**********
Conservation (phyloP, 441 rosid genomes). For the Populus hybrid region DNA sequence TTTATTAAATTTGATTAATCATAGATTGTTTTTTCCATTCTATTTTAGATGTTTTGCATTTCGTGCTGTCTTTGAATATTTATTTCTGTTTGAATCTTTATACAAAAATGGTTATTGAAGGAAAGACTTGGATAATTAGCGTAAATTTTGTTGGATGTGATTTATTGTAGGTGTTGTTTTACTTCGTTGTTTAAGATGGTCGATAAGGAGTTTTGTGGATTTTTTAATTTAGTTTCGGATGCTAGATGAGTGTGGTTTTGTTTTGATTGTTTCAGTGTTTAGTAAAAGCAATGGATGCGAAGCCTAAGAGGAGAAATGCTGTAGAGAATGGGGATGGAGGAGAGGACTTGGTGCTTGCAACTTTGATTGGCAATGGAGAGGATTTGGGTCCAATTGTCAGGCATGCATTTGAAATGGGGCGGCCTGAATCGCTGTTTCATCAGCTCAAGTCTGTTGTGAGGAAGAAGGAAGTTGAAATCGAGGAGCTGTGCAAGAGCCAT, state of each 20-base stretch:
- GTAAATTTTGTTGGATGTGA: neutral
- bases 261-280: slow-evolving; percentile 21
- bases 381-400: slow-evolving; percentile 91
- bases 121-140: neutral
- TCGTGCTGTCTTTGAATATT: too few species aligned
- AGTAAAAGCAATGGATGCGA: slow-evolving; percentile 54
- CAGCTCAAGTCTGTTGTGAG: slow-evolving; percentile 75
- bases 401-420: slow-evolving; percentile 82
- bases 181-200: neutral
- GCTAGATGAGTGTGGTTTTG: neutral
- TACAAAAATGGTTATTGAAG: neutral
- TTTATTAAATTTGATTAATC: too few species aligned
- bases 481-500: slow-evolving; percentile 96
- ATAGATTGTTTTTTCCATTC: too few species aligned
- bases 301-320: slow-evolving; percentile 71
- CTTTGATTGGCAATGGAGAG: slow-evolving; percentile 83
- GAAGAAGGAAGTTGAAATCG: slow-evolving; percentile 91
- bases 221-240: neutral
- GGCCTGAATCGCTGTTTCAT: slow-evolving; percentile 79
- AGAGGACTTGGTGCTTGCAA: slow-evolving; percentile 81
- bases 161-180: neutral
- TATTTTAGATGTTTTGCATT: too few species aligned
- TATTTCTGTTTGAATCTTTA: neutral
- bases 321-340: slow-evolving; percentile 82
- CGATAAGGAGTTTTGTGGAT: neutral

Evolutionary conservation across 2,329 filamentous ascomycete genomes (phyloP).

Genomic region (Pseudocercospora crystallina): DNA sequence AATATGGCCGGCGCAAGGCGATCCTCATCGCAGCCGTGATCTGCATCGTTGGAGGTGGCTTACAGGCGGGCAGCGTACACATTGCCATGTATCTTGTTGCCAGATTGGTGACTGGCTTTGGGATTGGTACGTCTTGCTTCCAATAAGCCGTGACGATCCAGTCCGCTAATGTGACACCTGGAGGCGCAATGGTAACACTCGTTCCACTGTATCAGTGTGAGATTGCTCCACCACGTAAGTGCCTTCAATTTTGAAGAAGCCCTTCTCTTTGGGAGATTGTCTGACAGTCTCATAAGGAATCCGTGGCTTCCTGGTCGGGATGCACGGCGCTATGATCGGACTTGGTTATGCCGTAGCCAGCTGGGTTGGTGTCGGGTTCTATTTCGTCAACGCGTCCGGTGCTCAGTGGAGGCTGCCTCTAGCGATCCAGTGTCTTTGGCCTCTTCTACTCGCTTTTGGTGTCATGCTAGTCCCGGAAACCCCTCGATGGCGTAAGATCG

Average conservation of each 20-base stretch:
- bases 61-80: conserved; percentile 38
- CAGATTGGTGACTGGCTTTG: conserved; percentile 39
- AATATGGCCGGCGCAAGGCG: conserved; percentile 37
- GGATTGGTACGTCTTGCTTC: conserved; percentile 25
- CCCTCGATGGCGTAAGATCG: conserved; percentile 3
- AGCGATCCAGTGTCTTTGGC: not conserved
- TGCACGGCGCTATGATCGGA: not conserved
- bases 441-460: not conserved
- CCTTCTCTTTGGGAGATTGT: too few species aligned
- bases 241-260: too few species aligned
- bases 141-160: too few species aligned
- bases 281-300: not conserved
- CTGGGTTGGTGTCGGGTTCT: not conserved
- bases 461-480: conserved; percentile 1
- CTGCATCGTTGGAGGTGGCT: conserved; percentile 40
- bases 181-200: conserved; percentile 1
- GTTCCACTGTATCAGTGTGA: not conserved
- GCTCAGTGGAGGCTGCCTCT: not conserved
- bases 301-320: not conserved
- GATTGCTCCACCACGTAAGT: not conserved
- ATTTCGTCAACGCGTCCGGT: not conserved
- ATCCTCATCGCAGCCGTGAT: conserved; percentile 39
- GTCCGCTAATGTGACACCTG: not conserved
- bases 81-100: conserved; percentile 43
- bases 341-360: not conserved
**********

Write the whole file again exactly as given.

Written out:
Conservation (phyloP, 441 rosid genomes). For the Populus hybrid region DNA sequence TTTATTAAATTTGATTAATCATAGATTGTTTTTTCCATTCTATTTTAGATGTTTTGCATTTCGTGCTGTCTTTGAATATTTATTTCTGTTTGAATCTTTATACAAAAATGGTTATTGAAGGAAAGACTTGGATAATTAGCGTAAATTTTGTTGGATGTGATTTATTGTAGGTGTTGTTTTACTTCGTTGTTTAAGATGGTCGATAAGGAGTTTTGTGGATTTTTTAATTTAGTTTCGGATGCTAGATGAGTGTGGTTTTGTTTTGATTGTTTCAGTGTTTAGTAAAAGCAATGGATGCGAAGCCTAAGAGGAGAAATGCTGTAGAGAATGGGGATGGAGGAGAGGACTTGGTGCTTGCAACTTTGATTGGCAATGGAGAGGATTTGGGTCCAATTGTCAGGCATGCATTTGAAATGGGGCGGCCTGAATCGCTGTTTCATCAGCTCAAGTCTGTTGTGAGGAAGAAGGAAGTTGAAATCGAGGAGCTGTGCAAGAGCCAT, state of each 20-base stretch:
- GTAAATTTTGTTGGATGTGA: neutral
- bases 261-280: slow-evolving; percentile 21
- bases 381-400: slow-evolving; percentile 91
- bases 121-140: neutral
- TCGTGCTGTCTTTGAATATT: too few species aligned
- AGTAAAAGCAATGGATGCGA: slow-evolving; percentile 54
- CAGCTCAAGTCTGTTGTGAG: slow-evolving; percentile 75
- bases 401-420: slow-evolving; percentile 82
- bases 181-200: neutral
- GCTAGATGAGTGTGGTTTTG: neutral
- TACAAAAATGGTTATTGAAG: neutral
- TTTATTAAATTTGATTAATC: too few species aligned
- bases 481-500: slow-evolving; percentile 96
- ATAGATTGTTTTTTCCATTC: too few species aligned
- bases 301-320: slow-evolving; percentile 71
- CTTTGATTGGCAATGGAGAG: slow-evolving; percentile 83
- GAAGAAGGAAGTTGAAATCG: slow-evolving; percentile 91
- bases 221-240: neutral
- GGCCTGAATCGCTGTTTCAT: slow-evolving; percentile 79
- AGAGGACTTGGTGCTTGCAA: slow-evolving; percentile 81
- bases 161-180: neutral
- TATTTTAGATGTTTTGCATT: too few species aligned
- TATTTCTGTTTGAATCTTTA: neutral
- bases 321-340: slow-evolving; percentile 82
- CGATAAGGAGTTTTGTGGAT: neutral

Evolutionary conservation across 2,329 filamentous ascomycete genomes (phyloP).

Genomic region (Pseudocercospora crystallina): DNA sequence AATATGGCCGGCGCAAGGCGATCCTCATCGCAGCCGTGATCTGCATCGTTGGAGGTGGCTTACAGGCGGGCAGCGTACACATTGCCATGTATCTTGTTGCCAGATTGGTGACTGGCTTTGGGATTGGTACGTCTTGCTTCCAATAAGCCGTGACGATCCAGTCCGCTAATGTGACACCTGGAGGCGCAATGGTAACACTCGTTCCACTGTATCAGTGTGAGATTGCTCCACCACGTAAGTGCCTTCAATTTTGAAGAAGCCCTTCTCTTTGGGAGATTGTCTGACAGTCTCATAAGGAATCCGTGGCTTCCTGGTCGGGATGCACGGCGCTATGATCGGACTTGGTTATGCCGTAGCCAGCTGGGTTGGTGTCGGGTTCTATTTCGTCAACGCGTCCGGTGCTCAGTGGAGGCTGCCTCTAGCGATCCAGTGTCTTTGGCCTCTTCTACTCGCTTTTGGTGTCATGCTAGTCCCGGAAACCCCTCGATGGCGTAAGATCG

Average conservation of each 20-base stretch:
- bases 61-80: conserved; percentile 38
- CAGATTGGTGACTGGCTTTG: conserved; percentile 39
- AATATGGCCGGCGCAAGGCG: conserved; percentile 37
- GGATTGGTACGTCTTGCTTC: conserved; percentile 25
- CCCTCGATGGCGTAAGATCG: conserved; percentile 3
- AGCGATCCAGTGTCTTTGGC: not conserved
- TGCACGGCGCTATGATCGGA: not conserved
- bases 441-460: not conserved
- CCTTCTCTTTGGGAGATTGT: too few species aligned
- bases 241-260: too few species aligned
- bases 141-160: too few species aligned
- bases 281-300: not conserved
- CTGGGTTGGTGTCGGGTTCT: not conserved
- bases 461-480: conserved; percentile 1
- CTGCATCGTTGGAGGTGGCT: conserved; percentile 40
- bases 181-200: conserved; percentile 1
- GTTCCACTGTATCAGTGTGA: not conserved
- GCTCAGTGGAGGCTGCCTCT: not conserved
- bases 301-320: not conserved
- GATTGCTCCACCACGTAAGT: not conserved
- ATTTCGTCAACGCGTCCGGT: not conserved
- ATCCTCATCGCAGCCGTGAT: conserved; percentile 39
- GTCCGCTAATGTGACACCTG: not conserved
- bases 81-100: conserved; percentile 43
- bases 341-360: not conserved